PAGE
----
Prior to becoming a member of the Heartland staff, Kendall graduated from Saint Mary's College in Notre Dame, Indiana in 2011. There she earned a dual-degree in political science and communication studies, as well as completed scholarly research on the film Frost/Nixon, evaluating its implications regarding the relationship between journalists and politicians. As a student, Kendall worked with the Saint Joseph County Republican Party in South Bend, Indiana, aiding the Party's communication efforts by reporting on both local and national issues and facilitating contact with County candidates. She also held a communication internship position at WZZM 13 News in Grand Rapids, Michigan.
Latest posts by Kendall Antekeier (see all)
- A Wealth Redistribution Halloween - October 31, 2012
- Hobby Lobby Files Suit Over HHS Contraceptive Mandate - September 13, 2012
- A Political Push to Stop the Implementation of Health Insurance Exchanges - July 3, 2012
In the most recent GOP debate, Gov. Rick Perry and Rep. Michelle Bachmann tussled over the particulars of Perry requiring Human Papillomavirus (HPV) vaccinations.
Though he now admits it a mistake, Perry had attempted to require the vaccination to protect young girls from HPV, a leading cause of cervical cancer. Bachmann argued that, because of his decision, Perry was an advocate of heavy government control.
However, regardless of the politically charged arguments from these presidential-hopefuls, there is a different vaccine that requires far more attention that it is receiving.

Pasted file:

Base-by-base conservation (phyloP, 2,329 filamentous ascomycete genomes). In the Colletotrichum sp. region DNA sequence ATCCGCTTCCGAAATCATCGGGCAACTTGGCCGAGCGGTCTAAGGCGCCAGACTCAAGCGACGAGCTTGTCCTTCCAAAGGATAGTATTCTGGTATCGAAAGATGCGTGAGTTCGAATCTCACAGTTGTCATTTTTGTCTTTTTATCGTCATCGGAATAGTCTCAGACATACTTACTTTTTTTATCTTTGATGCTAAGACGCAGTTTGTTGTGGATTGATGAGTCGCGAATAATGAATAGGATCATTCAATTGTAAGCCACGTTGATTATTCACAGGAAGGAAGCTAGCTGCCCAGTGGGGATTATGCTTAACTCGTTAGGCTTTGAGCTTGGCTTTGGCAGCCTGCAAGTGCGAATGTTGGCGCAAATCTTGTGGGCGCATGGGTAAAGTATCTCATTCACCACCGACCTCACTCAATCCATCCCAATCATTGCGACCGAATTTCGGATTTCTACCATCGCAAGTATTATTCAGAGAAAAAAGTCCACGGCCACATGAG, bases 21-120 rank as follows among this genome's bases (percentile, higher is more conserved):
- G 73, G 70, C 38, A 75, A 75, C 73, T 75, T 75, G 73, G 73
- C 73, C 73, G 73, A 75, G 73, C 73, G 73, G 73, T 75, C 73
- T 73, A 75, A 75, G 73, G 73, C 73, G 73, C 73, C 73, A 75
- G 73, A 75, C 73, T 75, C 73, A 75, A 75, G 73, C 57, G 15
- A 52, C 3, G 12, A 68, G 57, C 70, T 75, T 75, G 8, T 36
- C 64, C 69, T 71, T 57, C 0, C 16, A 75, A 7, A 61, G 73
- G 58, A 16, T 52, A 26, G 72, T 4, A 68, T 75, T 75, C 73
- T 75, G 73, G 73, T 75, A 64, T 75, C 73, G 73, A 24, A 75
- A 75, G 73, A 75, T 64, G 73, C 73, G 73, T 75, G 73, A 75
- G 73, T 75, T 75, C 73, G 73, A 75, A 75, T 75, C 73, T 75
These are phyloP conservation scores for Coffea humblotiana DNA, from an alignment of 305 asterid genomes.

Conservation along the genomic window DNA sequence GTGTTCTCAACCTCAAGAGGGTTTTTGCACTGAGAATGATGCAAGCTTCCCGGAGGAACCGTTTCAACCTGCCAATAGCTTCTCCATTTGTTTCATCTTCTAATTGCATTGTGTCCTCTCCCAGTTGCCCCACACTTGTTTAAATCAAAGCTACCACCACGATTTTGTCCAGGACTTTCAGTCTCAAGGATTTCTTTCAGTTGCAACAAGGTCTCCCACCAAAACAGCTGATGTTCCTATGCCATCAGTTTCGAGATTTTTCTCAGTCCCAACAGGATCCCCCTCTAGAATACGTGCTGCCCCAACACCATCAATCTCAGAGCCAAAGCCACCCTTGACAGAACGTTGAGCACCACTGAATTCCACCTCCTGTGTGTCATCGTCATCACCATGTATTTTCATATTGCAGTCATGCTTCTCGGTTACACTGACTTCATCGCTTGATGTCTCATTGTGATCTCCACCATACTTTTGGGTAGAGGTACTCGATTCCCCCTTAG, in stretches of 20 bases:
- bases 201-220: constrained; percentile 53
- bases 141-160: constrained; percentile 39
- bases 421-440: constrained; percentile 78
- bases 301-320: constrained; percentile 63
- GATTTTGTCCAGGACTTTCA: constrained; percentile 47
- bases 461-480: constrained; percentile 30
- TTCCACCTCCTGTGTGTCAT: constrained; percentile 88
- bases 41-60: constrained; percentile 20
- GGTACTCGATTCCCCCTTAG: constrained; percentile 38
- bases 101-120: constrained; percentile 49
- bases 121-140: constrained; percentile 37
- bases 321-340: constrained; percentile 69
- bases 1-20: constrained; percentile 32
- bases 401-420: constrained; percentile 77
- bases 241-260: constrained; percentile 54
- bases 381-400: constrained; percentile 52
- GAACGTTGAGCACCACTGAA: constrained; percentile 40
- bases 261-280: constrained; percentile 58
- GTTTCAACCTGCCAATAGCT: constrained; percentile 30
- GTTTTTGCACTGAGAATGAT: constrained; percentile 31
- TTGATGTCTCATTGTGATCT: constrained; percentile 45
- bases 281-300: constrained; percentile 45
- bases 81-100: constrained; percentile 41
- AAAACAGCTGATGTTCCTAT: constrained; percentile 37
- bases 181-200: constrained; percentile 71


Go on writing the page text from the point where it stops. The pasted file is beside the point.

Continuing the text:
After holding its summer “public meetings,” the CDC is still in debate over whether to recommend the vaccine. If it decides to not recommend the vaccine, parents will be robbed of their ability to choose whether or not to vaccinate their infants because the vaccine will not be available on the open market. The CDC will not make a decision until February 2012.
In the meantime, however, the CDC still has chosen to not display any information on the vaccine, the public meetings, or the impending decision on its website to the public. Additionally, the overall argument from the CDC remains that infant meningitis is extremely rare, and therefore the vaccine may not be “cost-effective” – meaning the price of the vaccine may not be worth the number of lives it will save.
Yet, according to a report from Ottawa Life Magazine, the CDC should not regard bacterial meningitis as a low risk illness for infants.
“It is the most common life-threatening infections disease in babies under one,” states Kerri Toloczko, Senior Fellow with the Independent Women’s Forum in Washington, D.C.
“In Canada, 10-20 of every 100 meningitis patients die and more than half of those are under five.”
Additionally, a recent report on meningitis by the World Health Organization states:
“Even when diagnosed early and adequate treatment started, 5% to 10% of patients die within 24 to 48 hours. ”
Because of this, Toloczko believes “The only sure way to cure meningitis is to prevent it.”
Therefore, a variety of groups from Meningitis Angels to the Hispanic Leadership Fund have been speaking out in favor of a CDC recommendation.
“In plain English, this is a no-brainer,” said Mario Lopez, President of the Hispanic Leadership Fund. “There’s just no good reason why the CDC should not place this vaccine on the routine schedule.”
Everything considered, I have to agree.